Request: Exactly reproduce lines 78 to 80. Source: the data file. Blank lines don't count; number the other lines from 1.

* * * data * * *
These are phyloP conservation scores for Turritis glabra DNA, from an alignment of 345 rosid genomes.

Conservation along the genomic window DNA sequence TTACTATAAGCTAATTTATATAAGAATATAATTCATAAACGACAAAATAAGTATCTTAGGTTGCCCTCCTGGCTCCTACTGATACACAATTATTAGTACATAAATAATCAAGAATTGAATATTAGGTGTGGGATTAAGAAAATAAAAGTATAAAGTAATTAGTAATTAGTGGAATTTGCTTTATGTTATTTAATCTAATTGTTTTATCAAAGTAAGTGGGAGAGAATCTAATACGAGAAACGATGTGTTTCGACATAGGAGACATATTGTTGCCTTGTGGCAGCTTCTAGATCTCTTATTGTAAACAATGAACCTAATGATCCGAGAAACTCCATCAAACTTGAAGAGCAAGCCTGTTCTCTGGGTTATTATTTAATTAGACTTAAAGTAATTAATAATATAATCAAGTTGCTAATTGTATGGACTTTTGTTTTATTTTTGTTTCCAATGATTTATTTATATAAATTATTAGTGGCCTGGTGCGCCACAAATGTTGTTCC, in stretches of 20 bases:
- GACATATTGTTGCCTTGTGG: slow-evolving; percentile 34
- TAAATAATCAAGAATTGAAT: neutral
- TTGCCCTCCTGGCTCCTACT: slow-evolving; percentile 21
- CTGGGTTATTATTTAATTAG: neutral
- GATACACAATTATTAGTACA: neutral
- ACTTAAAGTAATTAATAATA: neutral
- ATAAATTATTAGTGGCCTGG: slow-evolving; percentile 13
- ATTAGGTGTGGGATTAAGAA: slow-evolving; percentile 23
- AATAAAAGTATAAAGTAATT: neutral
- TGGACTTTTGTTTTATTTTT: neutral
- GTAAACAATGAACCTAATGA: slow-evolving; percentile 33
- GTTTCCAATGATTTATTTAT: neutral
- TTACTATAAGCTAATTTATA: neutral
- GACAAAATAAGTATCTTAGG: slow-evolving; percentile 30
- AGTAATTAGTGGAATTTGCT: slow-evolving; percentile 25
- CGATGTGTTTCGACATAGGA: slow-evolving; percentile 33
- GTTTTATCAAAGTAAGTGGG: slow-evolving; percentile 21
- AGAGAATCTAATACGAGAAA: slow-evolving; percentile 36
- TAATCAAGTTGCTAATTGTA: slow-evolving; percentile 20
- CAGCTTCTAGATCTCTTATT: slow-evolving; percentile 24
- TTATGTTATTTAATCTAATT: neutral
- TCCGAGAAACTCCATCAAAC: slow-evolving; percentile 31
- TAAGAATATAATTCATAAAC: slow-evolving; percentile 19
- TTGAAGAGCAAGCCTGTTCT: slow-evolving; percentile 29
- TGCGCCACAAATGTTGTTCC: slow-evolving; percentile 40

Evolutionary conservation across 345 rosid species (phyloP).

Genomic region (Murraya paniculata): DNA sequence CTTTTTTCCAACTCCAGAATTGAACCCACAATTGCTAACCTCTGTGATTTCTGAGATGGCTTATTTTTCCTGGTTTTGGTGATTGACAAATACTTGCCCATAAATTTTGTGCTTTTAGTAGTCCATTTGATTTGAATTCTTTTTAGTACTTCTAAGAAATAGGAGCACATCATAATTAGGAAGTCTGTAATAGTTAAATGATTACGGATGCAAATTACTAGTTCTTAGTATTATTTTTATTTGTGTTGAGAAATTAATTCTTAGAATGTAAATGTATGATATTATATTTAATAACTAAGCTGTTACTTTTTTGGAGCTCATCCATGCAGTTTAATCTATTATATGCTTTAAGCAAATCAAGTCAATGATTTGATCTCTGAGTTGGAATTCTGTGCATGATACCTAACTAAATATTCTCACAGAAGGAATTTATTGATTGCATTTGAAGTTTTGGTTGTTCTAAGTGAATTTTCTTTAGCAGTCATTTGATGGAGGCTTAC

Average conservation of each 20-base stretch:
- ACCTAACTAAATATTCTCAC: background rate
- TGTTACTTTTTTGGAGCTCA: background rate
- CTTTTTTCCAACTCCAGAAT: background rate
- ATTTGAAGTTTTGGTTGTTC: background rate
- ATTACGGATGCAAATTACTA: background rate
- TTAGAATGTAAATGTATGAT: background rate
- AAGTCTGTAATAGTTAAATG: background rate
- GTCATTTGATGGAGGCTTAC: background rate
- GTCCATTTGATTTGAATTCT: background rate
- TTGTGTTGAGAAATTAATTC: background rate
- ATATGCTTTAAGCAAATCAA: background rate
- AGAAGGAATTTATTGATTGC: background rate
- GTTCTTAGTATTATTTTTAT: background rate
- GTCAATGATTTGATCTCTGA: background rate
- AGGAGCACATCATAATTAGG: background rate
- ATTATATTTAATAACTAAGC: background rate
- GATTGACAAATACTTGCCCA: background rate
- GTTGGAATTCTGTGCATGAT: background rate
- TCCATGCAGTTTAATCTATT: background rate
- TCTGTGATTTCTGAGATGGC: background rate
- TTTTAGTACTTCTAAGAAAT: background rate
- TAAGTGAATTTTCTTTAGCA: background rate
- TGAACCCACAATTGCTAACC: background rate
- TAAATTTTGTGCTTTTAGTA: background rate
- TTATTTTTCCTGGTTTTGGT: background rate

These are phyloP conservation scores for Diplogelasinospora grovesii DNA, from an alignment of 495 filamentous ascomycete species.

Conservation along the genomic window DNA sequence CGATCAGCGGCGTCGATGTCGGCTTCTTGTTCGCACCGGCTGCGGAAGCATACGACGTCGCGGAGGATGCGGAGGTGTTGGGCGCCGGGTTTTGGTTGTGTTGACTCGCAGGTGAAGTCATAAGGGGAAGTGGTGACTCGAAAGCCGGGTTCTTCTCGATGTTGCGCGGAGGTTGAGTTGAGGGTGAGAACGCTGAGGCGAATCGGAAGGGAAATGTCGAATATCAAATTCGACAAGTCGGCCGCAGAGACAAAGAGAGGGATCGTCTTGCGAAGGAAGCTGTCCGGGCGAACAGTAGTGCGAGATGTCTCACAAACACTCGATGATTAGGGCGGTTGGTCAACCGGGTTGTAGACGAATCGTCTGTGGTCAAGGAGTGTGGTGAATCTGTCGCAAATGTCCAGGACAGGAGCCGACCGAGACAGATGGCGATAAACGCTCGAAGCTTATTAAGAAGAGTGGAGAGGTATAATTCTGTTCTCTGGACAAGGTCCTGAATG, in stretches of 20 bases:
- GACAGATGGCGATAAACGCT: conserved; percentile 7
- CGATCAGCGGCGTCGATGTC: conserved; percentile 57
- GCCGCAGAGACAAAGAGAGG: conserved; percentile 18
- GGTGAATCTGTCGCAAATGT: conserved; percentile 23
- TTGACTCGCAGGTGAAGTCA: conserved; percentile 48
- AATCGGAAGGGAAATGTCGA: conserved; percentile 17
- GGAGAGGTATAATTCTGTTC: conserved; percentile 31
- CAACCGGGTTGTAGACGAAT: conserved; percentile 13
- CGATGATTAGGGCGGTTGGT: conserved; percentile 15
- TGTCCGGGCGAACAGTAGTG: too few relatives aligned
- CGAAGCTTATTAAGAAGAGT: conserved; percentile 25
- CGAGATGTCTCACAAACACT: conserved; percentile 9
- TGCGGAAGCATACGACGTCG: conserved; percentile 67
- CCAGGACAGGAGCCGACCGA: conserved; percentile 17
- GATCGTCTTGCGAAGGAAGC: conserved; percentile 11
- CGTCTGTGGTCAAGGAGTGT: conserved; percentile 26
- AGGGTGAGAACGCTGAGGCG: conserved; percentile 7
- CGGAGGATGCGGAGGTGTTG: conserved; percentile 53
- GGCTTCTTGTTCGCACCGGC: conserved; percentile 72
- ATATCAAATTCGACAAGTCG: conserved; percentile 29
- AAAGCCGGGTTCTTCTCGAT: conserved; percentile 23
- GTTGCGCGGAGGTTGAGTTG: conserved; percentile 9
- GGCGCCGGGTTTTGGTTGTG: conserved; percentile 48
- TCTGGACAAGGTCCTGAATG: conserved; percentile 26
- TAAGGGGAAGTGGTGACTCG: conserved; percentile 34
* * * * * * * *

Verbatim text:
- AAAGCCGGGTTCTTCTCGAT: conserved; percentile 23
- GTTGCGCGGAGGTTGAGTTG: conserved; percentile 9
- GGCGCCGGGTTTTGGTTGTG: conserved; percentile 48